Financial Sector


Should China (… and Other Nations) Give Markets What They Want?

Markets can be… let’s just say quite convincing. When those in charge of governments and central banks see prices collapsing and the thought crosses their mind that the financial system or even economic model could collapse on their watch, a very strong incentive to simply give the market what it wants emerges. But what if


Are Chinese Asset Investors Ready for an “Aggressive Fiscal Stimulus” Paradigm?

In this author’s opinion, at least, economists are underestimating the fiscal stimulus “demands” the market is making, especially in light of the fact that the let us call them ammunition levels of central banks have seen better days. Gone are the days when for example the United States criticized China for weakening its currency so


How Low (and, Strangely Enough, High) Can the PBOC and Other Central Banks Go?

The aftermath of the Covid-19 situation made at least one aspect perfectly clear: governments and especially central banks do not intend to let the economic dimension of the crisis simply run its course and, on the contrary, have manifested a more than obvious intention of proverbially throwing the kitchen sink at the problem. The Beijing


The “Deflation Followed by Inflation” Scenario for China and… Well, Everyone Else

It would perhaps be the understatement of the (21st) century that investors find it difficult to reconcile the fact that central banking policies have been “unorthodox” (extremely aggressive) for a very extended period of time with the fact that despite this aggressiveness, inflation problems haven’t surfaced. If anything, governments and central banks have been tacking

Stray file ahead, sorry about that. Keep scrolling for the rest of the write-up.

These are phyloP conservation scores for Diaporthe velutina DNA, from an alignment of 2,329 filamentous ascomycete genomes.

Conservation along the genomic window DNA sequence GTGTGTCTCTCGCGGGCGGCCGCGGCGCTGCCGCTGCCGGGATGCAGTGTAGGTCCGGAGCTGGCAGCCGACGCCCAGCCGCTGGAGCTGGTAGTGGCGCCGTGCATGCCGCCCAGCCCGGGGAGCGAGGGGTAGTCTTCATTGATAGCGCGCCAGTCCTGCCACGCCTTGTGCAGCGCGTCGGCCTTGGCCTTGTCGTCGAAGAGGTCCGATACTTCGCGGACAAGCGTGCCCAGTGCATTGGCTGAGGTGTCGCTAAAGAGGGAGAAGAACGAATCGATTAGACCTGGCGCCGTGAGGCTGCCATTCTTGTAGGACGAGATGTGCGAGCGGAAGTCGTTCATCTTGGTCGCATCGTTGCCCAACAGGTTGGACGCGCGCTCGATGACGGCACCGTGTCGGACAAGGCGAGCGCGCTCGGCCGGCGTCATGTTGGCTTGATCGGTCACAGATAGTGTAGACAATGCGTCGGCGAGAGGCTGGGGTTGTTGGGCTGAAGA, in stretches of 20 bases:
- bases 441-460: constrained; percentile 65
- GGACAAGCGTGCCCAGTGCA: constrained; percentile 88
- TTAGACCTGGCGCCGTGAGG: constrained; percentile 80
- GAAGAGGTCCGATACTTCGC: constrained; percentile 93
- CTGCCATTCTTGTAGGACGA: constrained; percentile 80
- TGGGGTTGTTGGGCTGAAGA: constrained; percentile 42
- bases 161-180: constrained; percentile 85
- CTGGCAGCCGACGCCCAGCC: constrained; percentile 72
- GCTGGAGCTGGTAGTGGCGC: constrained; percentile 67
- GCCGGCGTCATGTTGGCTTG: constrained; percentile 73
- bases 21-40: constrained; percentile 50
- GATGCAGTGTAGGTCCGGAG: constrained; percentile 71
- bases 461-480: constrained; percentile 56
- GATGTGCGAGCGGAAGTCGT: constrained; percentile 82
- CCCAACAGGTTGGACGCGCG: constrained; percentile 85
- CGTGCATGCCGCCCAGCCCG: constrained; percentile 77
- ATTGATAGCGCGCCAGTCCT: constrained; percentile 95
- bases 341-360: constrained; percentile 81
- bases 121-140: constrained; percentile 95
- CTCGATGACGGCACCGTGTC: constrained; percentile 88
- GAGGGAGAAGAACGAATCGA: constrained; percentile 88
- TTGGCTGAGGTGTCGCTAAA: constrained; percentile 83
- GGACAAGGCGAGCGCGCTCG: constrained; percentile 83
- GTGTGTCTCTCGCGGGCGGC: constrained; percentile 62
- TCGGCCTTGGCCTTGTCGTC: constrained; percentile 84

The (Potential) Effects of Covid-19 Panic on the Chinese Economy

As mentioned on other occasions, our expertise pertains to matters of economics and as such, we will not formulate opinions when it comes to the medical dimension. What we will (try to) make clear, however, is that the economic dimension is also worthy of our attention, especially in light of the arguably unprecedented fiscal stimulus


Margin Called When Trading Chinese Assets: What to Do?

In a previous article, we have made it clear or at least tried to make it clear that for Chinese assets at least, riding trading positions until liquidation is not exactly the wisest of approaches. Before continuing with this post, we would strongly recommend reading the article in question by clicking HERE and, in a


13 of the Most Recent Chinese IPOs

One of the most exciting places to start investing is when a company is first made available for the general public. This is especially true for Chinese companies because it will be the first time that these companies are open to foreign investors. If you’re considering investing in China, it’s definitely worth checking out some


Volatility in China: Are Chinese Assets (Overly) Volatile?

Let us not beat around the bush: Chinese assets can be extremely volatile and as 2020’s price action when it comes to pretty much all asset classes made clear, it hardly represents the only asset category susceptible to extreme volatility. It just so happens that just like with everything else, there tends to be a


Global Deleveraging and Its (Potential) Impact on China

This much needs to be understood right off the bat: for our current (worldwide) economic system to survive, debt-fueled consumption is essential. To put it differently, what we are dealing with on a global scale is a “paradox of thrift” situation, where the global financial system and subsequently global economy would risk grinding to a


Chinese Asset Price Correlation… or (Hopefully) Lack Thereof

Perhaps the main goal of an individual or organization when it comes to putting together a balanced portfolio that is robust enough to withstand a wide range of shocks needs to revolve around not making the mistake of being a proverbial one trick pony by exclusively having exposure to assets that are highly correlated. To